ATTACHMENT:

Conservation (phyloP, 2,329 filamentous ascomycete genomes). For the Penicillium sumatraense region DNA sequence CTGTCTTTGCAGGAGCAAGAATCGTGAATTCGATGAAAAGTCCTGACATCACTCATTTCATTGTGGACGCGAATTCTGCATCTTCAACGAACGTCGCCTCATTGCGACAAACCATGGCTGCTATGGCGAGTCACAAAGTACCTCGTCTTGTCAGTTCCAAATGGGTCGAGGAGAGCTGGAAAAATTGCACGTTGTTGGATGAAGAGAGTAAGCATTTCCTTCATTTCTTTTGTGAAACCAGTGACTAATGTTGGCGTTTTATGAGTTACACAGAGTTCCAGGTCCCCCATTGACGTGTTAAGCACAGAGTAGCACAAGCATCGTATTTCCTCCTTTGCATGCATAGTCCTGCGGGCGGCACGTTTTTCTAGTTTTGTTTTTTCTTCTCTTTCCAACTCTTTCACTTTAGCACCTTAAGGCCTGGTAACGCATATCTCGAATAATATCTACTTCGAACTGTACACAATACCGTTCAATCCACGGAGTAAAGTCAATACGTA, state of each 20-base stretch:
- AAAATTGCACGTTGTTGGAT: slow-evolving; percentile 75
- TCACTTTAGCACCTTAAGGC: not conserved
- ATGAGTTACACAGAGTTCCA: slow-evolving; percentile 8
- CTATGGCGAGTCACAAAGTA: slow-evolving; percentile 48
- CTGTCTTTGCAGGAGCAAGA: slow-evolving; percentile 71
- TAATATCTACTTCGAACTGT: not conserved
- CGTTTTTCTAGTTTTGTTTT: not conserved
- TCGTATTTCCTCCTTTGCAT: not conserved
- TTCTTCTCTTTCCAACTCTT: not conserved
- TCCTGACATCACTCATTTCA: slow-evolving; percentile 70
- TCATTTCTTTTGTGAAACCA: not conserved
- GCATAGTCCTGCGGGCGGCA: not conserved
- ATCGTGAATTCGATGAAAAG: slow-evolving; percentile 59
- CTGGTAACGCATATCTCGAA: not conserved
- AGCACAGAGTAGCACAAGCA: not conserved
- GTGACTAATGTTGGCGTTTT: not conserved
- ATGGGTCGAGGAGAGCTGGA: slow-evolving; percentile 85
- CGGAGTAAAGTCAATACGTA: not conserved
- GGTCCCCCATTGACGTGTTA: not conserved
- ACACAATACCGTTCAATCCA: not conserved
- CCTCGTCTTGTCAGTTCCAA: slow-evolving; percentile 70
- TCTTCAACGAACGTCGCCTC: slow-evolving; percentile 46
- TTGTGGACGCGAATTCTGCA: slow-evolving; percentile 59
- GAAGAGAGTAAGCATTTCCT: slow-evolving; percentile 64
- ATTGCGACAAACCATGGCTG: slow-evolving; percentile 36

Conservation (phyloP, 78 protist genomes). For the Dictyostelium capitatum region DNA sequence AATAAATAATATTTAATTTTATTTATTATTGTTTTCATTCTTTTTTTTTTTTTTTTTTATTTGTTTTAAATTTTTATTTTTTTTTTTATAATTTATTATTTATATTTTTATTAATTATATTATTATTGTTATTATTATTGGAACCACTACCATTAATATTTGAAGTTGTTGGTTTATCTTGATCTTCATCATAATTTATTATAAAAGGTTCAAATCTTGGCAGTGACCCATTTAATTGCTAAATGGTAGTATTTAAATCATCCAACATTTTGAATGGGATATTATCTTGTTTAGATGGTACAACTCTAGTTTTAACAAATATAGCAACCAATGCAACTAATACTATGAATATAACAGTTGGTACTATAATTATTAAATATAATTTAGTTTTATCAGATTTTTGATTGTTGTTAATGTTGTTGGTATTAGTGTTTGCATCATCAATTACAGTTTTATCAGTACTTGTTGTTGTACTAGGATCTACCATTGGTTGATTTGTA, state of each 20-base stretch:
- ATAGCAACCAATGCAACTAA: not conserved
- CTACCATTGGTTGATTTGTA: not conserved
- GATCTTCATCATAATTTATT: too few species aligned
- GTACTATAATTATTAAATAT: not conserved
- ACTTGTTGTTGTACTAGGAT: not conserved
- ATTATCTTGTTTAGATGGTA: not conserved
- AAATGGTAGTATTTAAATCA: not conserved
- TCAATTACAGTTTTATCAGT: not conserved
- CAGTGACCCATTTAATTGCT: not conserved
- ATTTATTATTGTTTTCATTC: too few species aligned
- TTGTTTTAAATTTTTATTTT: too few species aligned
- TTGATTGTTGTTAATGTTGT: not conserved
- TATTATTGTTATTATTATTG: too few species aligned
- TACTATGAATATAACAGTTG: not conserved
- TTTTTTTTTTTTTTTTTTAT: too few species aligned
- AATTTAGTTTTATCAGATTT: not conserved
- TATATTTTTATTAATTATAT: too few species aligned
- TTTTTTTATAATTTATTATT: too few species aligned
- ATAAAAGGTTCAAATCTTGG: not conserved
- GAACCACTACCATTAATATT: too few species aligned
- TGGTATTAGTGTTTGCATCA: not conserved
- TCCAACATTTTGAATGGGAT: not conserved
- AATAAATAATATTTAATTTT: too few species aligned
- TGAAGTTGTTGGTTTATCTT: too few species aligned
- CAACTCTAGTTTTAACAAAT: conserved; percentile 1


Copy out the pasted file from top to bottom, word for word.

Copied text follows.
Conservation (phyloP, 2,329 filamentous ascomycete genomes). For the Penicillium sumatraense region DNA sequence CTGTCTTTGCAGGAGCAAGAATCGTGAATTCGATGAAAAGTCCTGACATCACTCATTTCATTGTGGACGCGAATTCTGCATCTTCAACGAACGTCGCCTCATTGCGACAAACCATGGCTGCTATGGCGAGTCACAAAGTACCTCGTCTTGTCAGTTCCAAATGGGTCGAGGAGAGCTGGAAAAATTGCACGTTGTTGGATGAAGAGAGTAAGCATTTCCTTCATTTCTTTTGTGAAACCAGTGACTAATGTTGGCGTTTTATGAGTTACACAGAGTTCCAGGTCCCCCATTGACGTGTTAAGCACAGAGTAGCACAAGCATCGTATTTCCTCCTTTGCATGCATAGTCCTGCGGGCGGCACGTTTTTCTAGTTTTGTTTTTTCTTCTCTTTCCAACTCTTTCACTTTAGCACCTTAAGGCCTGGTAACGCATATCTCGAATAATATCTACTTCGAACTGTACACAATACCGTTCAATCCACGGAGTAAAGTCAATACGTA, state of each 20-base stretch:
- AAAATTGCACGTTGTTGGAT: slow-evolving; percentile 75
- TCACTTTAGCACCTTAAGGC: not conserved
- ATGAGTTACACAGAGTTCCA: slow-evolving; percentile 8
- CTATGGCGAGTCACAAAGTA: slow-evolving; percentile 48
- CTGTCTTTGCAGGAGCAAGA: slow-evolving; percentile 71
- TAATATCTACTTCGAACTGT: not conserved
- CGTTTTTCTAGTTTTGTTTT: not conserved
- TCGTATTTCCTCCTTTGCAT: not conserved
- TTCTTCTCTTTCCAACTCTT: not conserved
- TCCTGACATCACTCATTTCA: slow-evolving; percentile 70
- TCATTTCTTTTGTGAAACCA: not conserved
- GCATAGTCCTGCGGGCGGCA: not conserved
- ATCGTGAATTCGATGAAAAG: slow-evolving; percentile 59
- CTGGTAACGCATATCTCGAA: not conserved
- AGCACAGAGTAGCACAAGCA: not conserved
- GTGACTAATGTTGGCGTTTT: not conserved
- ATGGGTCGAGGAGAGCTGGA: slow-evolving; percentile 85
- CGGAGTAAAGTCAATACGTA: not conserved
- GGTCCCCCATTGACGTGTTA: not conserved
- ACACAATACCGTTCAATCCA: not conserved
- CCTCGTCTTGTCAGTTCCAA: slow-evolving; percentile 70
- TCTTCAACGAACGTCGCCTC: slow-evolving; percentile 46
- TTGTGGACGCGAATTCTGCA: slow-evolving; percentile 59
- GAAGAGAGTAAGCATTTCCT: slow-evolving; percentile 64
- ATTGCGACAAACCATGGCTG: slow-evolving; percentile 36

Conservation (phyloP, 78 protist genomes). For the Dictyostelium capitatum region DNA sequence AATAAATAATATTTAATTTTATTTATTATTGTTTTCATTCTTTTTTTTTTTTTTTTTTATTTGTTTTAAATTTTTATTTTTTTTTTTATAATTTATTATTTATATTTTTATTAATTATATTATTATTGTTATTATTATTGGAACCACTACCATTAATATTTGAAGTTGTTGGTTTATCTTGATCTTCATCATAATTTATTATAAAAGGTTCAAATCTTGGCAGTGACCCATTTAATTGCTAAATGGTAGTATTTAAATCATCCAACATTTTGAATGGGATATTATCTTGTTTAGATGGTACAACTCTAGTTTTAACAAATATAGCAACCAATGCAACTAATACTATGAATATAACAGTTGGTACTATAATTATTAAATATAATTTAGTTTTATCAGATTTTTGATTGTTGTTAATGTTGTTGGTATTAGTGTTTGCATCATCAATTACAGTTTTATCAGTACTTGTTGTTGTACTAGGATCTACCATTGGTTGATTTGTA, state of each 20-base stretch:
- ATAGCAACCAATGCAACTAA: not conserved
- CTACCATTGGTTGATTTGTA: not conserved
- GATCTTCATCATAATTTATT: too few species aligned
- GTACTATAATTATTAAATAT: not conserved
- ACTTGTTGTTGTACTAGGAT: not conserved
- ATTATCTTGTTTAGATGGTA: not conserved
- AAATGGTAGTATTTAAATCA: not conserved
- TCAATTACAGTTTTATCAGT: not conserved
- CAGTGACCCATTTAATTGCT: not conserved
- ATTTATTATTGTTTTCATTC: too few species aligned
- TTGTTTTAAATTTTTATTTT: too few species aligned
- TTGATTGTTGTTAATGTTGT: not conserved
- TATTATTGTTATTATTATTG: too few species aligned
- TACTATGAATATAACAGTTG: not conserved
- TTTTTTTTTTTTTTTTTTAT: too few species aligned
- AATTTAGTTTTATCAGATTT: not conserved
- TATATTTTTATTAATTATAT: too few species aligned
- TTTTTTTATAATTTATTATT: too few species aligned
- ATAAAAGGTTCAAATCTTGG: not conserved
- GAACCACTACCATTAATATT: too few species aligned
- TGGTATTAGTGTTTGCATCA: not conserved
- TCCAACATTTTGAATGGGAT: not conserved
- AATAAATAATATTTAATTTT: too few species aligned
- TGAAGTTGTTGGTTTATCTT: too few species aligned
- CAACTCTAGTTTTAACAAAT: conserved; percentile 1